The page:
Honestly, I’m pretty sure it’s awkward for both people, unless you’re a fairly confident person, in which case very few things are awkward for you. I would like to think that when I become a grown-up, I’ll be able to say hi to people I’ve dated regardless of how things ended. Maybe. Or, I’ll continue to giggle, twirl my hair, fix my make-up and completely ignore him, while trying to make him regret all decisions that led to him never calling me again. Maturity.

If nothing else, listen to my favorite singers and nod your head in agreement:

*Also called sometimes the Fade Out and I’m sure like a trillion other things.

Bars are just Tinder without an easy Swipe Left Option

11 Feb

by Stacie Smack

Recently, I’ve noticed a surge in online/media commentary about online dating. This may have to do with the fact that I have a Google alert on the topic and exclusively follow online dating-related Tweeters. But it may also have to do with the fact that online dating is here to stay, and we’re starting to accept it as a “mainstream” way of meeting people.

I was discussing online vs. offline dating with my therapist (a 75 year old man). His first question was “who uses online dating?” Oh boy, was this going to be fun. There are just about a billion answers, but in classic Stacie fashion, I’ll stereotype and simplify and indirectly not answer the question but pretend to answer it.

I think online dating allows us to meet people in a protected environment. I use the word “protected” with some caveats. Obviously connecting with a total stranger whose physical existence you can’t confirm does not imply protection (I’m not going to scare you with stories, but contact me and I will direct you to some fun reads).

What I mean by protected is that online dating allows you, the user, to present your best self or the self you wish you were. More importantly, an online dating site/app gives you time to think. The prime example being at a bar: if someone asks you “so, what do you do?”, you can’t take a minute or two to craft a response. That would be weird. Online however, you can take all the time in the world to properly describe your job without sounding boring, or too passionate, or whatever it is that usually happens, because the appropriate response window is slower than the “conversational” rate.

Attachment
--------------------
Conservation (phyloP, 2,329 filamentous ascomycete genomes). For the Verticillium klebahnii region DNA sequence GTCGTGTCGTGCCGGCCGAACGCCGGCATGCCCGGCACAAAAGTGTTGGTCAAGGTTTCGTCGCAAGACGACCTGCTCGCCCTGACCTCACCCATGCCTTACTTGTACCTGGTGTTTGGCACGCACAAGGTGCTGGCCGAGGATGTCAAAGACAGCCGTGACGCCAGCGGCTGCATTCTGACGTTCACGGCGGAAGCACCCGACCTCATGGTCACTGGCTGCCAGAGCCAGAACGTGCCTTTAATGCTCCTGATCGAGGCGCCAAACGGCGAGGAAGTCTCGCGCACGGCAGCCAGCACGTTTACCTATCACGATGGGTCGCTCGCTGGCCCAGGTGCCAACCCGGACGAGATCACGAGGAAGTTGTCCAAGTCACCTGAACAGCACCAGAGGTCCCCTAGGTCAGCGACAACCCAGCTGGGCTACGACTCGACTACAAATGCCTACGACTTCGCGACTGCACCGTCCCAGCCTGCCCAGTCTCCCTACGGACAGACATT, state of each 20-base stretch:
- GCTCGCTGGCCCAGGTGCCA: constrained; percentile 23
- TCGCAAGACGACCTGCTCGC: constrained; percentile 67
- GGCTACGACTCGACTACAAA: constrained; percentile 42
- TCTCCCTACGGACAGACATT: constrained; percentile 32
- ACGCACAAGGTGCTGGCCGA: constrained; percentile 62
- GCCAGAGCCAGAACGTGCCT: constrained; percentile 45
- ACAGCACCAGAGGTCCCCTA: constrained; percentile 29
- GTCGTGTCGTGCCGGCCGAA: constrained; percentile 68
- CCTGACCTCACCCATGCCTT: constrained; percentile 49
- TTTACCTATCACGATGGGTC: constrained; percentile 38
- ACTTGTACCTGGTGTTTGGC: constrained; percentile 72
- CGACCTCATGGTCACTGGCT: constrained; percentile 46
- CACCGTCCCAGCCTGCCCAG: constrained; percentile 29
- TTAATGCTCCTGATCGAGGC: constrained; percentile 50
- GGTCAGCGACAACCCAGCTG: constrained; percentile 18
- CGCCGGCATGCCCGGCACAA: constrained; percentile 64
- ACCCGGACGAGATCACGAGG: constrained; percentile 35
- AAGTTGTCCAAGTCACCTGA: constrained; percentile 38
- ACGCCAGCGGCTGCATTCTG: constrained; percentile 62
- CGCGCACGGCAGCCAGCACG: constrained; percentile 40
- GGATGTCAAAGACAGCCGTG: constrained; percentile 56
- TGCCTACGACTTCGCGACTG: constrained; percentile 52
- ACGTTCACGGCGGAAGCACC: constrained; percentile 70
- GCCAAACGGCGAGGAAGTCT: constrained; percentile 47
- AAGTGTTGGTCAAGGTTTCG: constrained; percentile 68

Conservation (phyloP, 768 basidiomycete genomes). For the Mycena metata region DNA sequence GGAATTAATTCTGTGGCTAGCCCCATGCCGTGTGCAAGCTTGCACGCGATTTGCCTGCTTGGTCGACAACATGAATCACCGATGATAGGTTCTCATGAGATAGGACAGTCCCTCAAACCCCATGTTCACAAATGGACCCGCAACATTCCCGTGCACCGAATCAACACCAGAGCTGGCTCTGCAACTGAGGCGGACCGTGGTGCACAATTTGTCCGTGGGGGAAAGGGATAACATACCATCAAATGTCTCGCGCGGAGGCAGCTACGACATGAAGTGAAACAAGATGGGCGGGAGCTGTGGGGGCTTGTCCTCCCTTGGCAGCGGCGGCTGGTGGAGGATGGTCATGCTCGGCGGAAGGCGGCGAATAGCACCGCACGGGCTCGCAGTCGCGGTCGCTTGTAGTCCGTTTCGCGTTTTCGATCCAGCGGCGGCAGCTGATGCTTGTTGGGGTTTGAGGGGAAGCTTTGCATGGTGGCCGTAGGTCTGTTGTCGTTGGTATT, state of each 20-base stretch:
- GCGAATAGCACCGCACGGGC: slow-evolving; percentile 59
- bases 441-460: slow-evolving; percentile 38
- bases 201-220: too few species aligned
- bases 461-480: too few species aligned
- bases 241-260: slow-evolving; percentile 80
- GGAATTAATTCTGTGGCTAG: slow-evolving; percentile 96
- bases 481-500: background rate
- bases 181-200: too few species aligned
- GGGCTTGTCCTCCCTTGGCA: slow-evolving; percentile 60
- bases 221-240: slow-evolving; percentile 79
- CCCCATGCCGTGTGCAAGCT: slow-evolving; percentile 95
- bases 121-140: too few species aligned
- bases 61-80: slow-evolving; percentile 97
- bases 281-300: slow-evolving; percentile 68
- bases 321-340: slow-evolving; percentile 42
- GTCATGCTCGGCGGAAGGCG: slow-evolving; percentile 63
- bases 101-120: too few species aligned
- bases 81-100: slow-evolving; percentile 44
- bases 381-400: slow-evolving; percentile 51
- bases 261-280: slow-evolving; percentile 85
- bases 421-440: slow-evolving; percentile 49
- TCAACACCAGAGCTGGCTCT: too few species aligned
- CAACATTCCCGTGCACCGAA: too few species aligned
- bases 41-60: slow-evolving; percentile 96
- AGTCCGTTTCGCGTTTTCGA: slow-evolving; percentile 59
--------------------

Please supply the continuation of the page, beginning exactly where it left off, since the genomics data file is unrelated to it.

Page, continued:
None of this answers the who question. But at least it contextualizes the conversation. Maybe?

The next question was “why do you need that kind of protection?” To me the answer seemed fairly obvious. It’s because we have no idea who the person in front of us (at a bar) is. We know nothing about this person. We approach a total and complete stranger, and somehow we have to create natural flowing interesting conversation with someone who may or may not have things in common with us or potential for “compatibility”.

He concluded that nowadays, our generation is constantly surrounded by complete strangers. My therapist is a Latin man probably in his late 70’s who’s been married for a while. He spent most of his life in the same town. He knew his neighbors, he knew the people at his synagogue, everyone knew someone in common WE (you and I) don’t necessarily have that.

We kind of form communities at work, or at kickball, or at book club, or at whatever extracurricular activity you partake in. But there’s a limited number of people we meet at these places, and it’s kind of hard to just go up to one of these people and say “introduce me to your friends since it’s probably easier to successfully date someone who knows you”. So instead we go to bars and try to say hi to strangers.

In his time apparently, you knew who were the good and bad apples, generally speaking. Today at a bar, we don’t know if the guy we’re going to say hi is a pump-and-dump sort of guy or a long-term sort of guy, or if he’s going to make you pay for expensive dinners and never call you again. But we’re not deterred by this uncertainty. It’s part of the gamble of dating and meeting people, and it’s a risk we’re willing to take if it means not becoming a cat lady. Wouldn’t it be nice if every guy just wore a shirt with basic facts about him printed? Single, Non-smoker, bacon-lover, owns a dog, favorite movie is 300. At a glance, we would make some judgements and assumptions and the stranger would become just a little less… strange?